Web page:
The numbers are in: Patient engagement drives better quality of care for patients and better experiences for patients and physicians alike. Promoting patient engagement has taken off in the past few years. This has been especially true since the Affordable Care Act and changes to Medicare payments put an emphasis on patients’ experience and quality of care over number of services provided.
As you’ll see, electronic health records (EHRs), online portals, and mobile health (mHealth) apps play important roles in how you engage with your patients today and into the future. Let’s take a look at 21 statistics that demonstrate how important and effective patient engagement can be.
Electronic Health Records
- Nearly three-quarters of patients said that if it was easy to electronically access their own healthcare data, it would improve their understanding of their health and patient-to-physician communication.1
- About 80% of patients who can access their own EHRs actually use that health information.2
- Nearly two-thirds of patients who don’t have access to their EHRs believe that health information is important to have.2
- Concerns about remote access to EHRs remain—75% of patients in one survey said they were “very” or “somewhat” concerned regarding privacy and security of their online health records.3
Methods for Patient Engagement
- Facilitating ongoing communication between patients and physicians via apps and online portal can improve engagement rates by 60% or higher.4
- The global mHealth solutions market (including apps, mHealth services, and connected medical devices) is expected to grow to $59.15 billion by 2020, surging by an annual rate of 33.4% during that time.5
- Apps for chronic care management are predicted to be the fastest-growing segment of healthcare apps through 2020.5
- About 93% of physicians feel mHealth apps can boost a patient’s healthcare outcome.6
- 89% of physicians said they would likely recommend an mHealth app to their patients.6
- Almost two-thirds of physicians rank medication adherence as a key health concern that could be remedied by an mHealth app linked to a patient’s EHR, while more than half said diabetes (54%) and preventative care (52%).6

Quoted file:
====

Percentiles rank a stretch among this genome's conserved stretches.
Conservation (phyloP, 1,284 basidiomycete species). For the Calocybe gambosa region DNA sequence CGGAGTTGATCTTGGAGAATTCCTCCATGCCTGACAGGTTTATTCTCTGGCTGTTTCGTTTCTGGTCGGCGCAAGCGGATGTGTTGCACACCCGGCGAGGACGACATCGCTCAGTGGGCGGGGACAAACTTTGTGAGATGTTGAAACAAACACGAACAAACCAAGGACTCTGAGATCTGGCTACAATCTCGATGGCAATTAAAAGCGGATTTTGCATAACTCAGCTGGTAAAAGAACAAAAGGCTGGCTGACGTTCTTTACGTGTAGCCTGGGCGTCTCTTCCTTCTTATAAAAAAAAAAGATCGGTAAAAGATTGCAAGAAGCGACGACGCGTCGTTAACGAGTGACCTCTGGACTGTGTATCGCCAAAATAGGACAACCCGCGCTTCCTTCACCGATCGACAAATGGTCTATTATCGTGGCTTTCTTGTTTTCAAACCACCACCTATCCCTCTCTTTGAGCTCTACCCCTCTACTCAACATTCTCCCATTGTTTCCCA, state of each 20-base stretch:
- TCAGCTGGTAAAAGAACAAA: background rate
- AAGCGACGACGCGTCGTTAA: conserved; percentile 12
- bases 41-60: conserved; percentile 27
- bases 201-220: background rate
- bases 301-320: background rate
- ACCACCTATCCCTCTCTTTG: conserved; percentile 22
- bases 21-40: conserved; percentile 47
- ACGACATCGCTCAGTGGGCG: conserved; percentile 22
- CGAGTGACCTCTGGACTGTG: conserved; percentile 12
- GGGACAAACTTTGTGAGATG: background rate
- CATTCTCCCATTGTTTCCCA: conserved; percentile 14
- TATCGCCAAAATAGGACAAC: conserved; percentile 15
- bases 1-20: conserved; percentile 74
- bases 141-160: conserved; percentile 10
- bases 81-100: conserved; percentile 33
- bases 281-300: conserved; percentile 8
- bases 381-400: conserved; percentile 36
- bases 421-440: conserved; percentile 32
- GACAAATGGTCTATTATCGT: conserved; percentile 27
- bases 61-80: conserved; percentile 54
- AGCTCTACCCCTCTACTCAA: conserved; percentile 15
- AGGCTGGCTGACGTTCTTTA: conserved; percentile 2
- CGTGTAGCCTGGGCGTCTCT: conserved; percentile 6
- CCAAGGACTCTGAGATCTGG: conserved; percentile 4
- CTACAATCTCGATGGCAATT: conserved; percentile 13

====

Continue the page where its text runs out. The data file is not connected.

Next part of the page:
- Texting patients can increase medication adherence for chronic disease patients from 50% to 67.8%, or a 17.8% overall increase.7
- Patients in their 60s show no difference in their adoption rate for portal accounts when compared to patients in their 30s through 50s, and patients in their 20% and 70s have a similar portal registration rate.8
- Mobile-friendly communication is crucial for patient engagement, as people use a mobile device or tablet for 57% of email opens.9
- Though 66 of the 100 largest U.S. hospitals offer patients mHealth apps, patient usage clocks in at only 2%, namely because the apps fail to provide patients with the functions and user experience patients are looking for.10
- That 2% adoption rate of hospital mHealth apps could cost each hospital more than $100 million annually in lost revenue.10
- Medicare payment updates that reward quality of care delivered rather than quantity of services, which include patients’ experience and engagement with care, is estimated to save about $85 billion through 2016.11
- The Centers for Medicare and Medicaid Services requires that physicians and hospitals provide online access to health information for 50% of all unique patients, and more than 5% of patients have to actually access the data.3
- Based on patient satisfaction scores, in fiscal year 2015, hospitals could have lost or gained up to 1.5% of their Medicare payments. Over the next few years, that percentage increases to 2% of reimbursement dollar value.12
Patient Engagement Results
- After employing multimedia programs meant to help patients understand complex health information or information regarding self-care or upcoming procedures, 86% of 29 participating hospitals improved doctor-to-patient communication, and 69% improved their overall rating by 4% or more.12
- Increased online patient involvement can result in a 90% satisfaction rate for both patients and physicians.13
- Patients plugged into an online portal were more likely to receive preventative tests and screenings, including nearly one in nine patients more likely to receive colorectal cancer screenings and a slightly higher rate for mammogram screenings.14
Any facts of your own you'd like to share? Let us know in the comments!
Many thanks to the sources of our statistics: HealthMine, National Partnership for Women & Families, Centers for Medicare & Medicaid Services, Orca Health, MarketsandMarkets, eClinicalWorks, JAMA Network, athenahealth, Experian, Accenture, Emmi Solutions, California Health Care Foundation, and Kaiser Permanente.